The capitalization rate, also known as the cap rate, measures the profitability and return potential of the multifamily property by factoring in both the asset’s market price and net operating income. The cap rate represents the yield of a property over one year, assuming the property is purchased in cash and not on loan. It is expressed as a percentage.
The cap rate is obtained by dividing the property’s net operating income by its market value.
Cap rate = Net Operating Income/Market Value
Net Operating Income is obtained by deducting the operating expenses from gross income. Gross income includes rental income and income from additional services like laundry, parking, etc. Operating expenses are the cost involved with the operational activities of the property, like property taxes, insurance, repair and maintenance charges, management fees, etc.
Operating expenses do not take debt expenses into account. This limits Cap Rate’s focus on market and asset performance without considering the financing of the property.
Location: High-growth markets in desirable locations and high-demand areas have low cap rates, while less desirable locations have high cap rates.
Asset Type: With increasing risk from Class A to Class D properties, cap rates also increase. Stabilized and newer properties, that is Class A properties have lower cap rates than Class B and C properties.
Economic Conditions: High interest rates make borrowing costlier, which reduces the market value of the property, thus, increasing the cap rate. However, this relationship is not direct as other factors like supply and demand dynamics, and market conditions also affect property valuation.
A good cap rate is subjective and highly influenced by the markets, property types, and investors’ specific goals and risk tolerance. A good cap rate at one location might not be a good cap rate at another.
Cap rates are inversely proportional to the property value. A multifamily property with a high valuation will have a low cap rate. High valuation occurs when the location is favorable and the property is stabilized, thus making a low-risk investment. However, with a high valuation, there is less wriggle room for the property to appreciate and increase in value further. Thus, even though low cap rates involve low risk, they also provide lower returns.
Conversely, undervalued properties offer greater returns on investment, as they are acquired at low prices and provide high monthly rental income. However, they also make for risky investments.
By analyzing the market’s cap rate and comparing it against the property to be acquired, you can better assess the profitability potential of the investment. For example, in a market with an 8% cap rate, acquiring a Class A stabilized property is a steal deal; however, a Class C property at the same cap rate will not make a lucrative deal.
In general, high cap rates offer high returns but also involve high risk. While low cap rates involve low risk, it also means a more extended period to recover the investment. Thus, there is a trade-off between property returns and risk factors involved.
If you have high-risk tolerance in exchange for high returns, properties with high cap rates will align with your investment goals. When looking for a less risky passive income, choose low cap rates.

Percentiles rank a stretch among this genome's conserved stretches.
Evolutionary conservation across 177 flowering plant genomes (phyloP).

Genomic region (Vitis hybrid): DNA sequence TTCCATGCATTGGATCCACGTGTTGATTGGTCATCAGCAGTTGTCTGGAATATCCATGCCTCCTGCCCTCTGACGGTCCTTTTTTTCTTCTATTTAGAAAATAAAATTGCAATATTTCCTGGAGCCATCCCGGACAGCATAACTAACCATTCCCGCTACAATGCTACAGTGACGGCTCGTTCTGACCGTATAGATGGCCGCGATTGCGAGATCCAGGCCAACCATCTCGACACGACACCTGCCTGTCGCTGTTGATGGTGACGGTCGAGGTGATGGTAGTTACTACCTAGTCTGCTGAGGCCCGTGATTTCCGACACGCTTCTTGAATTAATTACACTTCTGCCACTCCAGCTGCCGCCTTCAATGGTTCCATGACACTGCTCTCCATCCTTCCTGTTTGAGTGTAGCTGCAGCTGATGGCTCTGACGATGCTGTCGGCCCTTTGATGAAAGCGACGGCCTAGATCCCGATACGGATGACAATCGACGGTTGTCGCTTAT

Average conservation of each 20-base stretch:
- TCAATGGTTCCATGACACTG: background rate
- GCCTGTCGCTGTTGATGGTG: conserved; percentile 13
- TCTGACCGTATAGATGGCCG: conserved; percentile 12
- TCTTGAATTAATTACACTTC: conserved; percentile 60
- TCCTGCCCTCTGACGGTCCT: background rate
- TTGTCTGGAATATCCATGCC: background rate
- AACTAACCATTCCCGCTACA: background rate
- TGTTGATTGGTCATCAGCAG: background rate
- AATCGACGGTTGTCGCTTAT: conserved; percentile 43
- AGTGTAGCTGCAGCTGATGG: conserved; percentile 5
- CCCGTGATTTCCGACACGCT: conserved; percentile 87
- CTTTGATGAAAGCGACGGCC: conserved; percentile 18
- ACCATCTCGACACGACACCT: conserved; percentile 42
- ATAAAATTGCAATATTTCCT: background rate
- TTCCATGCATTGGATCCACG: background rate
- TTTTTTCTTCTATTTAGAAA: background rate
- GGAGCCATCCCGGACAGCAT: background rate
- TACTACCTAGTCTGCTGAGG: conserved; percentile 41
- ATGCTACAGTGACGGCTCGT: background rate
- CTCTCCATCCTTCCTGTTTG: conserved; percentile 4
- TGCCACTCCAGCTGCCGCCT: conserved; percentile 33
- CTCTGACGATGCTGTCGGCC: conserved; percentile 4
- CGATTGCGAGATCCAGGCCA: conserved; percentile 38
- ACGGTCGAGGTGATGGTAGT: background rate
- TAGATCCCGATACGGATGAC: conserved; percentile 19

A good cap rate also depends on what investment stage you are evaluating the property.
Going-in Cap Rate: It is the cap rate of a property in the first 12 months of acquisition. When looking at the cap rate at the buying stage, you may look for a high cap rate to get more returns while investing less.
Exit Cap Rate: The cap rate of the acquired property at the end of the holding period is the exit cap rate. A low exit cap rate makes a good cap rate, as it means a high selling price, that is you make more profit on the sale or refinance.
Thus, investment is profitable when Exit Cap Rate is lower than the Going-in Cap Rate. This phenomenon where cap rates decrease over time is known as Cap Rate Compression and is observed in markets experiencing strong demand and growing economic conditions. Cap rate compression greatly benefits property owners.
Even though cap rates are a key metric when evaluating the profitability potential of an investment, it is not without certain limitations. Cap rates do not take into account property appreciation, monthly debt paid on the property, market potential, and other variable factors.
As the cap rate considers only the current market value and is a variable factor in multifamily underwriting, it should be used with other factors such as location, property condition, potential for rental growth, market conditions, etc.
Cap rates should always be viewed in the context of the surrounding conditions. If the cap rate of a property is low compared to the market cap rates, it could mean either it is overvalued or its net income is low. This low cap rate presents a value-add opportunity where the net operating income can be improved with renovations and other value-add strategies. However, you should decide on the strategy after considering the full picture of the market and property conditions. You should ensure thorough due diligence to find the right investment opportunity.
Summing up, Cap Rates alone do not provide a complete profitability assessment of the property. However, understanding the cap rate of the property and comparing it with surrounding market conditions along with analyzing it against your investment goals, can help you get a clear analysis of the profitability potential of the investment, thus narrowing down your options.